Age-related changes in auditory and cognitive abilities in elderly persons with hearing aids fitted at the initial stages of hearing loss

  • C. Obuchi | cobuchi@iuhw.ac.jp Department of Speech Language and Hearing Sciences, International University of Health and Welfare, Tochigi, Japan.
  • T. Harashima Department of Comprehensive Human Sciences, University of Tsukuba, Ibaraki, Japan.
  • M. Shiroma  Department of Speech Language and Hearing Sciences, International University of Health and Welfare, Tochigi, Japan.

Abstract

In this study, we investigated the relation between the use of hearing aids at the initial stages of hearing loss and age-related changes in the auditory and cognitive abilities of elderly persons. 12 healthy elderly persons participated in an annual auditory and cognitive longitudinal examination for three years. According to their hearing level, they were divided into 3 subgroups - the normal hearing group, the hearing loss without hearing aids group, and the hearing loss with hearing aids group. All the subjects underwent 4 tests: pure-tone audiometry, syllable intelligibility test, dichotic listening test (DLT), and Wechsler Adult Intelligence Scale-Revised (WAIS-R) Short Forms. Comparison between the 3 groups revealed that the hearing loss without hearing aids group showed the lowest scores for the performance tasks, in contrast to the hearing level and intelligibility results. The other groups showed no significant difference in the WAIS-R subtests. This result indicates that prescription of a hearing aid during the early stages of hearing loss is related to the retention of cognitive abilities in such elderly people. However, there were no statistical significant correlations between the auditory and cognitive tasks.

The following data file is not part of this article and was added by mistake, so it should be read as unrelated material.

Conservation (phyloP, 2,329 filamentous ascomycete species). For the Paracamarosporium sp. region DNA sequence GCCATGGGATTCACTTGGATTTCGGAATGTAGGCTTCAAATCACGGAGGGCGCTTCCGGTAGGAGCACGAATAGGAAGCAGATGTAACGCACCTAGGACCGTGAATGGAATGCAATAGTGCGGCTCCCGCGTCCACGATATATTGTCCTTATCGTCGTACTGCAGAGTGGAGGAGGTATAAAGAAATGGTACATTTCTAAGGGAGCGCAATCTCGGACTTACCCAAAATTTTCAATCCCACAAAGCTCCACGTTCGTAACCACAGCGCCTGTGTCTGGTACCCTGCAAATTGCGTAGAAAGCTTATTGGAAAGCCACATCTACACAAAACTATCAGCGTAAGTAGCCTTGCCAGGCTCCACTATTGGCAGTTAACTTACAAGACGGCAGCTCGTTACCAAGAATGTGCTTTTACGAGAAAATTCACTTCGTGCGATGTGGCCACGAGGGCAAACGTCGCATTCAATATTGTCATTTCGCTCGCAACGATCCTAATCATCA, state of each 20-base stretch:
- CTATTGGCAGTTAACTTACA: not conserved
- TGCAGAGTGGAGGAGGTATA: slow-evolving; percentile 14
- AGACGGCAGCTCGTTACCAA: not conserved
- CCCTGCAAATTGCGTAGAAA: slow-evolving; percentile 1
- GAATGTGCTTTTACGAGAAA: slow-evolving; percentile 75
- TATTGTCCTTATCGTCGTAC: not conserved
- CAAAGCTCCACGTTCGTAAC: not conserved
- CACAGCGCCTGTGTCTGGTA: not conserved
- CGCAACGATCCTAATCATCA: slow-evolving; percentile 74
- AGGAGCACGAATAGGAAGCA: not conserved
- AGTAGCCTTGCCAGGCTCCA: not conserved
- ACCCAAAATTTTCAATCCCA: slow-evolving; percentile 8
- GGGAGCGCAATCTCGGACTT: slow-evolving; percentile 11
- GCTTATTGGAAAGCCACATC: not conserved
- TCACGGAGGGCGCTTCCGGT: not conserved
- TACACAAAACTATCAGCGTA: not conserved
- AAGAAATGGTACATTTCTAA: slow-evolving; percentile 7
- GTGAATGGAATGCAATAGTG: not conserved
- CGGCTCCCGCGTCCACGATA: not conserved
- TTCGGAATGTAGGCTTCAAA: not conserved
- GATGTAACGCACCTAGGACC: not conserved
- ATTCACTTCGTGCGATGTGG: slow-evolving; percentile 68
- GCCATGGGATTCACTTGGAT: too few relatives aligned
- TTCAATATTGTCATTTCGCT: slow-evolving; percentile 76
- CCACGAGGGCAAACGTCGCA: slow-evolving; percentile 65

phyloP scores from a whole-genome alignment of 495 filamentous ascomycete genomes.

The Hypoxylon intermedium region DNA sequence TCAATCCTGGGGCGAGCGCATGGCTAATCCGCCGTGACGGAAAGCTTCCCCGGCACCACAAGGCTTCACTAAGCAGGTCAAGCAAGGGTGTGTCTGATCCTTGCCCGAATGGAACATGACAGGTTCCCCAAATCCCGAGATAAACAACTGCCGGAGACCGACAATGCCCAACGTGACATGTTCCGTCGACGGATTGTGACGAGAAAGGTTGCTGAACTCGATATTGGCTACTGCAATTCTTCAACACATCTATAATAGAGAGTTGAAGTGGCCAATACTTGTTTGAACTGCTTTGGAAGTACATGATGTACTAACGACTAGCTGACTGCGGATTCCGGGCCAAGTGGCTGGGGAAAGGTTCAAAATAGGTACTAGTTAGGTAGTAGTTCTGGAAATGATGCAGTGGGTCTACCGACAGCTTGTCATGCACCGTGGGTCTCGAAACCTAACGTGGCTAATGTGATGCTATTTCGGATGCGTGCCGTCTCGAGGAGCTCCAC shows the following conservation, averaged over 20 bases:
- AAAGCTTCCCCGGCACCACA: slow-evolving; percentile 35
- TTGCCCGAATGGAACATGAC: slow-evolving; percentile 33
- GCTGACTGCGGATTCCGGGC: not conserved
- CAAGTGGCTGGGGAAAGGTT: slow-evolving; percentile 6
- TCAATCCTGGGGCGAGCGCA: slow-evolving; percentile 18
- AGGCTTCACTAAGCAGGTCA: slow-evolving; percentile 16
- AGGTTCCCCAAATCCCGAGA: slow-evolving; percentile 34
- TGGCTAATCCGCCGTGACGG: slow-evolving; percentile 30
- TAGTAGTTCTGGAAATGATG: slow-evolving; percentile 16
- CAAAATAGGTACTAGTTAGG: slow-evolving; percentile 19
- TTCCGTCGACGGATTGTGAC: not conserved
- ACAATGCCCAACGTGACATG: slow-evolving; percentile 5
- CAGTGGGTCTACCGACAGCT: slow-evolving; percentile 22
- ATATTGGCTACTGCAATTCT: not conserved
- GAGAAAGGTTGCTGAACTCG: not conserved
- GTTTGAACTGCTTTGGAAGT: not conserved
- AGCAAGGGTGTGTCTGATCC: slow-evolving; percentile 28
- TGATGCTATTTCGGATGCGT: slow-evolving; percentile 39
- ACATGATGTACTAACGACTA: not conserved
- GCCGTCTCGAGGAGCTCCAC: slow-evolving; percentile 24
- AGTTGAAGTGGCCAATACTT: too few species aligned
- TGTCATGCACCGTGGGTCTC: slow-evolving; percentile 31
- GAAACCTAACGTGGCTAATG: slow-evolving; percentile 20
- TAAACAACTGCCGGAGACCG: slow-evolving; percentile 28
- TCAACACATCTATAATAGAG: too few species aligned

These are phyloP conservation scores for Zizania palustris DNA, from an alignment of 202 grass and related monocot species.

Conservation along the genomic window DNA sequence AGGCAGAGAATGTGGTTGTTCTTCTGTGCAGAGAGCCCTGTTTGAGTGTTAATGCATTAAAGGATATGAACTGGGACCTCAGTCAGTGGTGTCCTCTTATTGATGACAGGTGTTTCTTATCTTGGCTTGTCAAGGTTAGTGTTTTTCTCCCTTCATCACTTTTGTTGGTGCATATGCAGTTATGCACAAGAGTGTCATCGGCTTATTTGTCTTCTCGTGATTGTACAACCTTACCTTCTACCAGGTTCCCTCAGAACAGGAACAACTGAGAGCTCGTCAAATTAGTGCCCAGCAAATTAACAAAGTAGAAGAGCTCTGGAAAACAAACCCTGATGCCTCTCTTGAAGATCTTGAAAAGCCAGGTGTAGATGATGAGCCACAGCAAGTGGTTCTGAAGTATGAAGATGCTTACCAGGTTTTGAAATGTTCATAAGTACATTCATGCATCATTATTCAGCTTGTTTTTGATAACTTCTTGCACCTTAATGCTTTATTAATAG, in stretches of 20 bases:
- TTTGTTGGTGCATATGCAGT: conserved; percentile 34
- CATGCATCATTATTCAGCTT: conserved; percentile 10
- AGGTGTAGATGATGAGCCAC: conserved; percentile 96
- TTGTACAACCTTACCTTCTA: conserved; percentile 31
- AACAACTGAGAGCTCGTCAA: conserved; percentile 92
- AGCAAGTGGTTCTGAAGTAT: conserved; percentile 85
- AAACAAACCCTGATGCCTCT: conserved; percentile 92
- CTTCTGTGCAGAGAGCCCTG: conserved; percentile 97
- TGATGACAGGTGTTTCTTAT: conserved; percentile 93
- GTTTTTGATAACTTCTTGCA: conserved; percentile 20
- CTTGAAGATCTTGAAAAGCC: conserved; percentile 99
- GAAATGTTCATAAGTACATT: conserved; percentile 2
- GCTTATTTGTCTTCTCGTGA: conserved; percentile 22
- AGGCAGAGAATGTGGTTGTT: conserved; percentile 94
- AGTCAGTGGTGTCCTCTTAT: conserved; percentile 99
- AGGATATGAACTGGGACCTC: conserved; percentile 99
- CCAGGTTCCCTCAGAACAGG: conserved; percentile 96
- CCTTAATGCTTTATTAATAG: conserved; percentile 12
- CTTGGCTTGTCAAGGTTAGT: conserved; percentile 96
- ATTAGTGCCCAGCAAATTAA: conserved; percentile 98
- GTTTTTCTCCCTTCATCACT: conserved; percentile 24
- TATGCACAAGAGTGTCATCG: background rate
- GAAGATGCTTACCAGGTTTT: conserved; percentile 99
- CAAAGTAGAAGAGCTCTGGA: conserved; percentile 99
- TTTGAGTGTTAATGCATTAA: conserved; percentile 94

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Published
2011-03-09
Keywords:
age-related changes, auditory abilities, hearing aids.
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How to Cite
Obuchi, C., Harashima, T., & Shiroma , M. (2011). Age-related changes in auditory and cognitive abilities in elderly persons with hearing aids fitted at the initial stages of hearing loss. Audiology Research, 1(1), e11. https://doi.org/10.4081/audiores.2011.e11